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I'm trying to configure a dual-boot machine, 2 SATA drives. Sda contains WindowsXP. Sdb has Centos. The bios has boot option where one can boot from either hard drive.
The computer folks here really like XP, and have the ability to push out new XP images at any time. Therefore, Linux must be on sdb, and the bootloader for linux must also reside on the same drive (or when they push out a new XP image, they'll reformat sda, and destroy the linux bootloader there).
Ok, so I think I've explained why I need the bootloader on sdb.
So here's what's going on. Grub won't show it's menu. When I select to boot drive 2, it simply takes me to the grub command line. From there, I can type in the following:
You might notice that I'm using hd0, when Linux resides on sdb. When I try to tell grub to use (hd1,0) , it complains about the partition type. It appears that grub(or the bios) is perhaps switching hd0/hd1? However, it is still referred to as /dev/sdbX correctly.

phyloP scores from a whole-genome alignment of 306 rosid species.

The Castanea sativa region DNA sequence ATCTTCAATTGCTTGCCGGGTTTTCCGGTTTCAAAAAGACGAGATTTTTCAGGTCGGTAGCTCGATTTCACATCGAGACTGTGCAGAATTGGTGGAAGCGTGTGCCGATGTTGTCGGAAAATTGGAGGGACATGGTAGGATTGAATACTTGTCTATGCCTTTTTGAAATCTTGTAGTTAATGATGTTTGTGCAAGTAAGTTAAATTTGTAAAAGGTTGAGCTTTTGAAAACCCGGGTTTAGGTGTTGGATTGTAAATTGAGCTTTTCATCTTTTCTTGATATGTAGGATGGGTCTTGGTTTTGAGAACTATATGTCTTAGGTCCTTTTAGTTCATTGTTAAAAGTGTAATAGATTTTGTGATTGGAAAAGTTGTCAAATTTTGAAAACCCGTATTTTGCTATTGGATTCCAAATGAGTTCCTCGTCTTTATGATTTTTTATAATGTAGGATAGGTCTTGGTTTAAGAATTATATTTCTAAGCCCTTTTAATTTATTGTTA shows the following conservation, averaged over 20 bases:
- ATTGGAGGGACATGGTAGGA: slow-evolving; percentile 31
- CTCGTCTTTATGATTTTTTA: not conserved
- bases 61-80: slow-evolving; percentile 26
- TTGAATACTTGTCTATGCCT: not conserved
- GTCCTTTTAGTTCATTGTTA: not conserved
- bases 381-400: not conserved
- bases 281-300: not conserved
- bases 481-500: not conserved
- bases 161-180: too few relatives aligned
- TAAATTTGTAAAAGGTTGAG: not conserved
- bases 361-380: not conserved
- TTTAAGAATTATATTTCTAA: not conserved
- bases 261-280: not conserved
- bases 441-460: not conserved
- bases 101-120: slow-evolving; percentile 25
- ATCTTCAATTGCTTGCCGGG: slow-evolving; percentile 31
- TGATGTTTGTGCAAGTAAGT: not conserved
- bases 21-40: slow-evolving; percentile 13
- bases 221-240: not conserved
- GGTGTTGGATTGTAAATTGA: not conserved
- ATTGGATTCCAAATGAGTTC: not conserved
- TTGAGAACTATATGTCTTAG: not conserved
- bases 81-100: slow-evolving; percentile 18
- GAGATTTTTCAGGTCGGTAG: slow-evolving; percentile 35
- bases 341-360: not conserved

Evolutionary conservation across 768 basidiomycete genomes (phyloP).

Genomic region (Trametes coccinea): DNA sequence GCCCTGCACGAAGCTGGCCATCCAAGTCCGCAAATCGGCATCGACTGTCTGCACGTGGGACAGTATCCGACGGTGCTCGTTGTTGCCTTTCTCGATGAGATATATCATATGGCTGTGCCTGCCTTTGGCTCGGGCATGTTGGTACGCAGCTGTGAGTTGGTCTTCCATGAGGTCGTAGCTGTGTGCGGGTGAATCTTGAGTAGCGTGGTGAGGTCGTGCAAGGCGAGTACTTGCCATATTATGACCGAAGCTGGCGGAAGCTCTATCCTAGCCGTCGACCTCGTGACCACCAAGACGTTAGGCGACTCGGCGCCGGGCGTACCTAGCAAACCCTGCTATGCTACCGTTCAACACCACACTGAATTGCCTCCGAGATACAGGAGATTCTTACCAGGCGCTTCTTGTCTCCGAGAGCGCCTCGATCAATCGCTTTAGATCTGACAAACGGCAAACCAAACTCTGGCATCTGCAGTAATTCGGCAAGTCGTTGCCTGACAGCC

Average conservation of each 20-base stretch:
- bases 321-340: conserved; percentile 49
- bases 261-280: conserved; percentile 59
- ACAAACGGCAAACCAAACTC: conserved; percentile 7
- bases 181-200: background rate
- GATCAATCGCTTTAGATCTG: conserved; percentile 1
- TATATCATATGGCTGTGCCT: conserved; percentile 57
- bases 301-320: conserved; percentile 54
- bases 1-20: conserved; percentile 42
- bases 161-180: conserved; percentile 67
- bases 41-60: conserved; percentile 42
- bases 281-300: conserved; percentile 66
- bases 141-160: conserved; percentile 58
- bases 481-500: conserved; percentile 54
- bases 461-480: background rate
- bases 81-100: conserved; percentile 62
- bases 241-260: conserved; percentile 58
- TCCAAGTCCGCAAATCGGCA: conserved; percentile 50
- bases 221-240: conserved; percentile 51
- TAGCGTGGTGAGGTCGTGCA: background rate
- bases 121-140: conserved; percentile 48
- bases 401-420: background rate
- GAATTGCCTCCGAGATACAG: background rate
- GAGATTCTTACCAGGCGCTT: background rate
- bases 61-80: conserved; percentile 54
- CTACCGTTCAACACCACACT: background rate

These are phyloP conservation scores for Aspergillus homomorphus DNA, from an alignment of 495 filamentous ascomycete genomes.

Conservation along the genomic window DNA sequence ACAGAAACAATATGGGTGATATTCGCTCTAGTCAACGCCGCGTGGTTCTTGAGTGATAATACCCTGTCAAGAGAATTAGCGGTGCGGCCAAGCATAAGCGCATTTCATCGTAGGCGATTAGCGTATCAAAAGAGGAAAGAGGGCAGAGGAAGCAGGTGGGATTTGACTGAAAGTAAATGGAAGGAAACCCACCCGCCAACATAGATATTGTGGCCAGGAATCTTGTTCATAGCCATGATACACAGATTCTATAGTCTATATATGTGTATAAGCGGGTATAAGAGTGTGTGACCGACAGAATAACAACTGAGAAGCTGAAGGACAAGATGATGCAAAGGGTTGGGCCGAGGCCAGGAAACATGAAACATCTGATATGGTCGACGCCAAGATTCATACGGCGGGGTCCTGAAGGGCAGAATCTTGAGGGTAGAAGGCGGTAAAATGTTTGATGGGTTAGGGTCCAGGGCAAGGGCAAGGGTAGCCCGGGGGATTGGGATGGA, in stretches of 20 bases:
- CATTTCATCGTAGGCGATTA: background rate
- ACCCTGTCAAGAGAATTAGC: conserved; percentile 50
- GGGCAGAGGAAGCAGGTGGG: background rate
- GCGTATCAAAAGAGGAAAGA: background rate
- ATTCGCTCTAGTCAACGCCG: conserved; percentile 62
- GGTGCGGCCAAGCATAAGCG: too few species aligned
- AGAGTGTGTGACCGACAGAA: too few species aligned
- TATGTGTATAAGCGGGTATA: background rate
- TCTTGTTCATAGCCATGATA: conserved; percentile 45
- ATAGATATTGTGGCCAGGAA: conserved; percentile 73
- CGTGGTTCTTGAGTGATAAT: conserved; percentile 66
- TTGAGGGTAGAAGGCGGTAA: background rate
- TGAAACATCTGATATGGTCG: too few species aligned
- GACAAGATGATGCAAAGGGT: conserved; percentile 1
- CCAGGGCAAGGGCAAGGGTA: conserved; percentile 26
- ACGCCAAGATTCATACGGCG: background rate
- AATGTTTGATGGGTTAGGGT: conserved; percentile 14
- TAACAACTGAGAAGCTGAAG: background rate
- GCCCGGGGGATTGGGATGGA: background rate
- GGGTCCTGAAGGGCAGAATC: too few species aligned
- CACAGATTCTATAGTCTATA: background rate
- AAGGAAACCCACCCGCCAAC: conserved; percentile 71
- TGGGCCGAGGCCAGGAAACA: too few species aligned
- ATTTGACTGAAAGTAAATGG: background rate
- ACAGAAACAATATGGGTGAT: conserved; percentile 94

# grub.conf generated by anaconda
# Note that you do not have to rerun grub after making changes to this file
# NOTICE: You have a /boot partition. This means that
# all kernel and initrd paths are relative to /boot/, eg.
# root (hd1,0)
# kernel /vmlinuz-version ro root=/dev/sdb2
# initrd /initrd-version.img
I had the same problem with my Linux partitions on sda and two IDE harddisks set prior in boot order by the BIOS. I have to admit I didn't try too long, but I didn't get it to work. It seemed that GRUB indeed saw my sda (put first in boot order) as hd(0) when booting but after booting as hd(2).
There might be a way by changing /boot/grub/devices.map but I did not want to try it and ended up with restoring the "original" boot sequence and install the GRUB loader to hda. If you had the possibility to boot from floppy or even better an USB stick that might make it much easier I guess.